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World Heritage / Historic Monuments of Ancient Kyoto

Criteria: (ii) (iv) | Date of Inscription: 1994 | Location: Kyoto and Shiga Prefectures | Justification for Inscription


Things to see


Hongan-ji Temple
Hongan-ji Temple
Karamon (Karamon Gate)
Karamon (Karamon Gate)
Amida do (Amida Hall)
Amida do (Amida Hall)
Hongan-ji Temple is located in the Shimogyo-ku of Kyoto City and belongs to the Jodoshinshu sect of Japanese Buddhism. It is also the head temple of the Hongan-ji school of the Jodhoshinshu sect under which its official name is "Hongan-ji" although it is commonly called "Nishi Hongan-ji."
After the death of the priest Shinran in 1272 his daughter, Kakushin-ni, constructed a temple in the current Higashiyama district in which to place his remains - the original Hongan-ji Temple. Despite being destroyed in a conflict the third chief priest Kakunyo reconstructed the temple and named it Senshu-ji. Later it was renamed Hongan-ji and when, in 1591, the temple received a donation of land from Toyotomi Hideyoshi it relocated to the current address.
In 1602 the 12th chief priest Kyonyo of Hongan-ji Temple was given the land situated to the east of Hongan-ji Temple by Tokugawa Ieyasu causing the temple to be split into two. Kyonyo founded Higashi (East) Hongan-ji while the original Hongan-ji was now called "Nishi Hongan-ji."
Nishi Hongan-ji Temple today contains many structures and gardens which represent the artistic Momoyama culture. The Goeido (Goei Hall) is currently under repair as part of the "Large Scale Heisei Era Renovation;" only the second period of large scale repair work following the "Large-Scale Kansei Era Renovation" in 1800.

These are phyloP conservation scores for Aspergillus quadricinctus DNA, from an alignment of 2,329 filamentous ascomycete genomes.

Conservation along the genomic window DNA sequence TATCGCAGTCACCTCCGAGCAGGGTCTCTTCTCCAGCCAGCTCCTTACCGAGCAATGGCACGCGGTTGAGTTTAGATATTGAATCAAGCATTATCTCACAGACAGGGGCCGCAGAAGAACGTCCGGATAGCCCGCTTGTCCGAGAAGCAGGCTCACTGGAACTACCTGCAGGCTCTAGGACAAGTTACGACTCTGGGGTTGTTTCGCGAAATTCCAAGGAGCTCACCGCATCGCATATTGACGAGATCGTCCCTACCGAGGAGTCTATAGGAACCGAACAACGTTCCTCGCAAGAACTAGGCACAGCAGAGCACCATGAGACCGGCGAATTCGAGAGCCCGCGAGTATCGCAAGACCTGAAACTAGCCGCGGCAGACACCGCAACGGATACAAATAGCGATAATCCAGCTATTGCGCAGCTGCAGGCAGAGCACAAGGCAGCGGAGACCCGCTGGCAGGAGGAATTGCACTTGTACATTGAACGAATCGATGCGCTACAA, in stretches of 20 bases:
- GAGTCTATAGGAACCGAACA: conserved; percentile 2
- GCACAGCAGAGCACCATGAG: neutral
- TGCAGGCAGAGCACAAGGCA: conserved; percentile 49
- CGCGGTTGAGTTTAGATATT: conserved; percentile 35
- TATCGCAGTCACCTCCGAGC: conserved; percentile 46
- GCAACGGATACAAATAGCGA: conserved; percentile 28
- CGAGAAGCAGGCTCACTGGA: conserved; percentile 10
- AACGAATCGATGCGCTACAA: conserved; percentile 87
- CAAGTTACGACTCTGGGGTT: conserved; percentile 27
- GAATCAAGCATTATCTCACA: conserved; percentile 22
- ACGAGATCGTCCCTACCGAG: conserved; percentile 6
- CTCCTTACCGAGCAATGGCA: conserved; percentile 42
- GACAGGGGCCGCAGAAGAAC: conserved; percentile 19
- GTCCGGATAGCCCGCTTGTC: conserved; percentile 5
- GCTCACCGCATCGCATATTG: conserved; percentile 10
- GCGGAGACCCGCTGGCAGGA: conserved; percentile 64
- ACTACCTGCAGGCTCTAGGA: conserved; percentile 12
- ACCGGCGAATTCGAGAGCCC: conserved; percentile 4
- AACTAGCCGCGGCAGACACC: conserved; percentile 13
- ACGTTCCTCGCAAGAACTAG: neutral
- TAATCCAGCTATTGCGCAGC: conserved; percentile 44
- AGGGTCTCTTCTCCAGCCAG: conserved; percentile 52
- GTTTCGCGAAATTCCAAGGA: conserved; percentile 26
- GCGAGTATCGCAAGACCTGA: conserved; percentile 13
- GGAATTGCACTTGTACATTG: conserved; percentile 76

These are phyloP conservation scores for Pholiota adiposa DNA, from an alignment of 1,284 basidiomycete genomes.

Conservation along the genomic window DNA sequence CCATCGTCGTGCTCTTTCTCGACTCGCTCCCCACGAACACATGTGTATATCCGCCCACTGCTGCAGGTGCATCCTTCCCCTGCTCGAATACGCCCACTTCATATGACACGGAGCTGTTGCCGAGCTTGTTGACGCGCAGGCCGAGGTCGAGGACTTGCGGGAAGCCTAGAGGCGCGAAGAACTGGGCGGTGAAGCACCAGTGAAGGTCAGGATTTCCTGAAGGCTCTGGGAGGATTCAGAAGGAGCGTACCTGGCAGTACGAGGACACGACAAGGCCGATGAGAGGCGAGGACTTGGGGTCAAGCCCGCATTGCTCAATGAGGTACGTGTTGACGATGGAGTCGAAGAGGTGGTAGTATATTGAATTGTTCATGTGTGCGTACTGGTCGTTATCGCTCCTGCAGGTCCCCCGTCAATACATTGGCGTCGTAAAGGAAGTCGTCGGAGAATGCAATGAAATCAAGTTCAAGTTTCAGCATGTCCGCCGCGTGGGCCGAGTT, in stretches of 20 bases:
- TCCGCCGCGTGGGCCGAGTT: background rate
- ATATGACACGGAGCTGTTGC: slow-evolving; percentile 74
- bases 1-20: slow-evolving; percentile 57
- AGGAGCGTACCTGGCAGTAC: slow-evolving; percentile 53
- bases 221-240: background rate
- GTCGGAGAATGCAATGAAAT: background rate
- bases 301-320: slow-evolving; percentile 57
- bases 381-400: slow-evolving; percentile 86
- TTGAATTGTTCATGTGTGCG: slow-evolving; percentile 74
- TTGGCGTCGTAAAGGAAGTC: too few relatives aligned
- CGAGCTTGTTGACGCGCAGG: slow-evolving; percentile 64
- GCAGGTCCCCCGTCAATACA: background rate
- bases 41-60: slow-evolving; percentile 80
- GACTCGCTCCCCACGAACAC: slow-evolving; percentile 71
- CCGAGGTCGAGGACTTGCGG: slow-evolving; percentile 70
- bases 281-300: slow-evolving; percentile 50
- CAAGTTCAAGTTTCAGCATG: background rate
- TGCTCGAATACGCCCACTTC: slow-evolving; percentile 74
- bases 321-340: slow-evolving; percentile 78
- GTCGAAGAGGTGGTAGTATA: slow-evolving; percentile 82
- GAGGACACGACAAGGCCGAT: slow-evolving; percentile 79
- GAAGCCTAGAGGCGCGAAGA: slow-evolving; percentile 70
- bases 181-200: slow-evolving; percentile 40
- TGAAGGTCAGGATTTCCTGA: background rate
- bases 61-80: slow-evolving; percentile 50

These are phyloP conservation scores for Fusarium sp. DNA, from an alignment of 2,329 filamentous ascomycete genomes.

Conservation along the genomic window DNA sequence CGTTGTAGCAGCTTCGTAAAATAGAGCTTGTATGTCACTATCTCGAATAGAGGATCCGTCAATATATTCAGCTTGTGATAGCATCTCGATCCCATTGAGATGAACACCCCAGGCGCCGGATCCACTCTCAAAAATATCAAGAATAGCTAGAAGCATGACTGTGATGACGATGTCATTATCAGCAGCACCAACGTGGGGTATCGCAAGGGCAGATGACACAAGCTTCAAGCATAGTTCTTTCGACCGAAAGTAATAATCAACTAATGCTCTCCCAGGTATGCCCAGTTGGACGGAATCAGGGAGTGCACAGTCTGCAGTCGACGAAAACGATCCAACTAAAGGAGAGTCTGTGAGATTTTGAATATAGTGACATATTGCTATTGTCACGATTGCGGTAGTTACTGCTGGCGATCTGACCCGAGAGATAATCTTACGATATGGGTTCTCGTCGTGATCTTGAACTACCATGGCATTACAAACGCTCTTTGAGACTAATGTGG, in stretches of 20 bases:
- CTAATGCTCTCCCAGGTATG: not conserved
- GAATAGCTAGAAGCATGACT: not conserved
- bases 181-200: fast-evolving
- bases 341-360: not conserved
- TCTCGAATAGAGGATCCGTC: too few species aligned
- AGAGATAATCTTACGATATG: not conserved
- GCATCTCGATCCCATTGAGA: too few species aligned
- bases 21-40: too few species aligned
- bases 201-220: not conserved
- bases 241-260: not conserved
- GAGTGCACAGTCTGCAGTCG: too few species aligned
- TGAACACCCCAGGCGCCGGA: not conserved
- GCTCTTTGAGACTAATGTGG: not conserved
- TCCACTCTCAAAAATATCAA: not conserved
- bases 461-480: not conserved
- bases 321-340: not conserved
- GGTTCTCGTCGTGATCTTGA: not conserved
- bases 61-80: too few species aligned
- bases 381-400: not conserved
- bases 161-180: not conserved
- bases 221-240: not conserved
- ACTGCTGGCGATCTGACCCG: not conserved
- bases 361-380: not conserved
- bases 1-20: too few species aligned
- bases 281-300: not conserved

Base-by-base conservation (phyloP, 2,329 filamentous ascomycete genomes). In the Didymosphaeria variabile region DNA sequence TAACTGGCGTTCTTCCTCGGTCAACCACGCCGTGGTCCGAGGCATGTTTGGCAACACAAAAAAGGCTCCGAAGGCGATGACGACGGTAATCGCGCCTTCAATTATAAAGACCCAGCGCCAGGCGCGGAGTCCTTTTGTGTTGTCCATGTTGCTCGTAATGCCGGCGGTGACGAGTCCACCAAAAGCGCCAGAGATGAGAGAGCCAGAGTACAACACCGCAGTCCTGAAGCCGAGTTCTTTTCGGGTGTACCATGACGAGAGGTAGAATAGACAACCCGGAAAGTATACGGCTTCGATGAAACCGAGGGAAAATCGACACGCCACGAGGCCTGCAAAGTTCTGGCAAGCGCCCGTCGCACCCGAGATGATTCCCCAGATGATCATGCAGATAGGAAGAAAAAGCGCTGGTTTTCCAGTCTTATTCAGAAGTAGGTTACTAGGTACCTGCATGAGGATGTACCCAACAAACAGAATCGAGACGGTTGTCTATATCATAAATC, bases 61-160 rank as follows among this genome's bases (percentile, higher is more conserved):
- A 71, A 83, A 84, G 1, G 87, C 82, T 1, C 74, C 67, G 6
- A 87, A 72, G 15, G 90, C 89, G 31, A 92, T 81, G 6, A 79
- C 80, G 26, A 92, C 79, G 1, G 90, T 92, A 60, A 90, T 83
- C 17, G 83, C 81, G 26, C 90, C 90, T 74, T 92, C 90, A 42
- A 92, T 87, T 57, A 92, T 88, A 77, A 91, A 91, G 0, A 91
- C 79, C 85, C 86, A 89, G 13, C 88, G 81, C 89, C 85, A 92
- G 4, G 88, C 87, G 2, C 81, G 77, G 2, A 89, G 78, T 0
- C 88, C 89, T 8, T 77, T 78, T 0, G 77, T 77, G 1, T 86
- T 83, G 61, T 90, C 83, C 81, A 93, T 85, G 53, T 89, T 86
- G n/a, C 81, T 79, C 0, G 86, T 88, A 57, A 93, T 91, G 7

Karamon (Karamon Gate)
There is a famous saying for anyone considering a new venture in Japan: "Have you the courage to dive from the terrace of Kiyomizu?" The terrace, part of the main building of Kiyomizu Temple, is 15m in height and beyond the trees can be seen the fine views of Kyoto city, especially breathtaking at the time the cherry blossoms are coming into bloom or the autumn leaves are starting to change. Using a total of 172 giant pillars and not one nail this terrace is actually built into a steep hillside and during the Edo-era, those who made a vow to the deity often dove into the air from the terrace. A ban on such leaps was later imposed - in 1872.
Hiunkaku (Flying Cloud Pavilion)
Said to be one of Kyoto's three great pavilions (the other two being Kinkaku and Ginkaku), the Hiunkaku is a three-storied building and a part of Jurakudai, constructed by Toyotomi Hideyoshi. The hipped roof and Chinese gables are set symmetrically on the first story and despite the irregular layout each part of the pavilion is skillfully designed to fit in with the others.
Amida do (Amida Hall)
The Amida do was constructed in 1760 and is 37m from east to west, 42m from north to south and 24m in height. A wooden Amidanyoraizo statue is placed in its center with the statues at its left and right being of the seven great priests of India, China, and Japan. Former Prince Shotoku has his statue here.
Goeido (Goei Hall)
The Goeido was constructed in 1636 and measures 45m by 57m and stands 29m in height. A wooden statue of the priest Shinran is at the center with statues of former chief priests to its left and right. Main temple events are held in this hall.
Shoin (study room)
Most of Hongan-ji's shoin was designed and put together from 1624 to 1643. A meeting room called the "Ko-no-ma" is located in the southern part of the shoin and other meeting rooms named "Gan-no-ma" and "Kiku-no-ma" are in the western portion while the "Shiroshoin" study room is to the north of the design. These meeting rooms were initially separate from the Shiroshoin but were later combined. Each of the rooms was built in the detailed Shoinzukuri style.
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